$ sudo cp /var/www/element/current/config.sample.json /var/www/element/config.json

Open the configuration file for editing.

$ sudo nano /var/www/element/config.json

Find the following lines.

"m.homeserver": {
"base_url": "https://matrix-client.matrix.org",
"server_name": "matrix.org"
},

Change the default Matrix homeserver address to your homeserver and remove the server_name variable.

"m.homeserver": {
"base_url": "https://matrix.example.com",
"server_name": "example.com"
},

If you want to use your name instead of Element in the website title, change the brand name.

"brand": "HowtoForge Example Chat",

Set the disable_guests variable as true to disallow Guests from using Element.

"disable_guests": true,

Save the file by pressing Ctrl + X and entering Y when prompted.

Generate an SSL certificate for the Element client.

$ sudo certbot certonly --nginx --agree-tos --no-eff-email --staple-ocsp --preferred-challenges http -m [email protected] -d element.example.com

Create and open the file /etc/nginx/conf.d/element.conf for editing.

$ sudo nano /etc/nginx/conf.d/element.conf

Paste the following lines in it.

server {
listen 80;
listen [::]:80;
server_name element.example.com;
return 301 https://$host$request_uri;
}

server {
listen 443 ssl http2;
listen [::]:443 ssl http2;

server_name element.example.com;

root /var/www/element/current;
index index.html;

access_log /var/log/nginx/element.access.log;
error_log /var/log/nginx/element.error.log;

add_header Referrer-Policy "strict-origin" always;
add_header X-Content-Type-Options "nosniff" always;
add_header X-Frame-Options "SAMEORIGIN" always;

# TLS configuration
ssl_certificate /etc/letsencrypt/live/element.example.com/fullchain.pem;
ssl_certificate_key /etc/letsencrypt/live/element.example.com/privkey.pem;
ssl_trusted_certificate /etc/letsencrypt/live/element.example.com/chain.pem;
ssl_session_timeout 1d;
ssl_session_cache shared:MozSSL:10m;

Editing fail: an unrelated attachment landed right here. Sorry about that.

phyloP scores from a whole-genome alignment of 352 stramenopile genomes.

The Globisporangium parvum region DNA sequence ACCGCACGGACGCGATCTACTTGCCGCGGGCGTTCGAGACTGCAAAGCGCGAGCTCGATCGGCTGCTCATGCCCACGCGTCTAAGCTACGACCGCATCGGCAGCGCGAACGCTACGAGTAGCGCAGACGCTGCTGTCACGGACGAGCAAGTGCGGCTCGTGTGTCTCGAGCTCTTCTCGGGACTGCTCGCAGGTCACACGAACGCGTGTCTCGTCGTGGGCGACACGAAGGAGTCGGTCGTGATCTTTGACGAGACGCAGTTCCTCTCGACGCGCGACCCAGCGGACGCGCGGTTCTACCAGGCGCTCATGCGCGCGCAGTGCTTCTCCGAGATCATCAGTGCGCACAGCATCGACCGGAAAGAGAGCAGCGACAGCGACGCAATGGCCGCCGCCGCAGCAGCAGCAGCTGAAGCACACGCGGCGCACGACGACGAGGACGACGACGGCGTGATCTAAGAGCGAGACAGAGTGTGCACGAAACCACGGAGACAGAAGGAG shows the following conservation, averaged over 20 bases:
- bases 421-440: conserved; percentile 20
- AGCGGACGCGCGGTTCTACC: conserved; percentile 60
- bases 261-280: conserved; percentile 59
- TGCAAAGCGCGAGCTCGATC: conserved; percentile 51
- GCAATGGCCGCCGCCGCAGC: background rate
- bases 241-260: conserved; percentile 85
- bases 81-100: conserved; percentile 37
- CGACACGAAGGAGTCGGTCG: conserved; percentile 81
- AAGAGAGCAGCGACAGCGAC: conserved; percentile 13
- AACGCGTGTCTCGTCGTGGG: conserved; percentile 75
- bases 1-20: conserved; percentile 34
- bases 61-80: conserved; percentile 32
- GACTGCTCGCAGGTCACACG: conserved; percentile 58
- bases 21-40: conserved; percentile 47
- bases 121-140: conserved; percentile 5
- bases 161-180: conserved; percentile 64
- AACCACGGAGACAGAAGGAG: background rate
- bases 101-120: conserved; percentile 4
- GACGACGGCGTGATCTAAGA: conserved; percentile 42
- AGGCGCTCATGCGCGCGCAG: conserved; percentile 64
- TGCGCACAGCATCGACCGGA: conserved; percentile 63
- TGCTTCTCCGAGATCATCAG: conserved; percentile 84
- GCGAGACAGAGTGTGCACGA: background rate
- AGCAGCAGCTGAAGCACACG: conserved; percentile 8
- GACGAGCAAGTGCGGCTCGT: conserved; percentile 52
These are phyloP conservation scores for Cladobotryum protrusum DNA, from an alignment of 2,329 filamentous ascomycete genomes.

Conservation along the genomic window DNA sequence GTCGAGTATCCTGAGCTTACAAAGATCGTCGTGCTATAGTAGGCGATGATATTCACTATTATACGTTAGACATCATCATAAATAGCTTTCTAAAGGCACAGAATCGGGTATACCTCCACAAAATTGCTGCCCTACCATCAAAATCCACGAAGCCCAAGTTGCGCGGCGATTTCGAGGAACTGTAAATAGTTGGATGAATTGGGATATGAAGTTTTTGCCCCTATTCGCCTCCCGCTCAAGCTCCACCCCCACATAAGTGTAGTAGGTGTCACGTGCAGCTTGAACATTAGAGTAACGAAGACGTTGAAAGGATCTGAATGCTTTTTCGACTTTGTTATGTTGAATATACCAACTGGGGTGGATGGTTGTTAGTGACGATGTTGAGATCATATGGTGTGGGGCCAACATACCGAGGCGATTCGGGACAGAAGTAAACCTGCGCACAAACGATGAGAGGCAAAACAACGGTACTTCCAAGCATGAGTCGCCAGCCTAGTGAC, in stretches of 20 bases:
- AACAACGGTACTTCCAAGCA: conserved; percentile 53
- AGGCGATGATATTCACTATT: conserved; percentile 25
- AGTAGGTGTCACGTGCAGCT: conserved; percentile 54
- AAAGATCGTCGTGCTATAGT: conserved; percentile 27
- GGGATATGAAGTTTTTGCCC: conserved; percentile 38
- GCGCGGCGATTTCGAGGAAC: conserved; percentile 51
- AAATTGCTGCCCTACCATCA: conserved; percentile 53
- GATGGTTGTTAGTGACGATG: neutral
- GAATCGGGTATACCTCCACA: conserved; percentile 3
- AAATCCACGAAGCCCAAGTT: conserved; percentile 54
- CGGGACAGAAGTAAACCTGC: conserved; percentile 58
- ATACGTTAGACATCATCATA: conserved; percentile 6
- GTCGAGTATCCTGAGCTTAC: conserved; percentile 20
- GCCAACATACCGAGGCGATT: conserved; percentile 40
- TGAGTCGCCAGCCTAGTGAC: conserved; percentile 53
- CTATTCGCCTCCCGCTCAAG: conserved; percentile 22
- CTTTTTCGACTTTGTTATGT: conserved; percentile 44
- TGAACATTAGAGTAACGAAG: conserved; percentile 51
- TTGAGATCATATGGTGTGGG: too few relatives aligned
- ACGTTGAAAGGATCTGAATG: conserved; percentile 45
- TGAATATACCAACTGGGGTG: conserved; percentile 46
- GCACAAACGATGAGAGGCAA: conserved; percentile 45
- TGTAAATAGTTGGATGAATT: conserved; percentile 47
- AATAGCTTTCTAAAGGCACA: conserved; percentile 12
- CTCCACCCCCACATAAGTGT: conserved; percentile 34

ssl_session_tickets off;
ssl_prefer_server_ciphers on;
ssl_stapling on;
ssl_stapling_verify on;
ssl_dhparam /etc/ssl/certs/dhparam.pem;
resolver 1.1.1.1 1.0.0.1 [2606:4700:4700::1111] [2606:4700:4700::1001] 8.8.8.8 8.8.4.4 [2001:4860:4860::8888] [2001:4860:4860::8844] valid=60s;
resolver_timeout 2s;

ssl_protocols TLSv1.2 TLSv1.3;
ssl_ciphers ECDHE-ECDSA-AES128-GCM-SHA256:ECDHE-RSA-AES128-GCM-SHA256:ECDHE-ECDSA-AES256-GCM-SHA384:ECDHE-RSA-AES256-GCM-SHA384:ECDHE-ECDSA-CHACHA20-POLY1305:ECDHE-RSA-CHACHA20-POLY1305:DHE-RSA-AES128-GCM-SHA256:DHE-RSA-AES256-GCM-SHA384;
}

Save the file by pressing Ctrl + X and entering Y when prompted.

Verify the Nginx configuration file syntax.

$ sudo nginx -t
nginx: the configuration file /etc/nginx/nginx.conf syntax is ok
nginx: configuration file /etc/nginx/nginx.conf test is successful

Restart the Nginx service.

$ sudo systemctl restart nginx

You can access the Element client via the URL https://element.example.com in your browser. Log in and you will be taken to the app dashboard. You will be asked to verify the app with the https://app.element.io first. Make sure you are logged in at the original Element app and you will be asked to match the emoji characters. Once you are verified, you will get the following dashboard.

Conclusion

This concludes our tutorial on installing the Matrix Synapse Chat server along with Coturn and Element web client using Nginx as a proxy server on a Debian 12 machine. If you have any questions, post them in the comments below.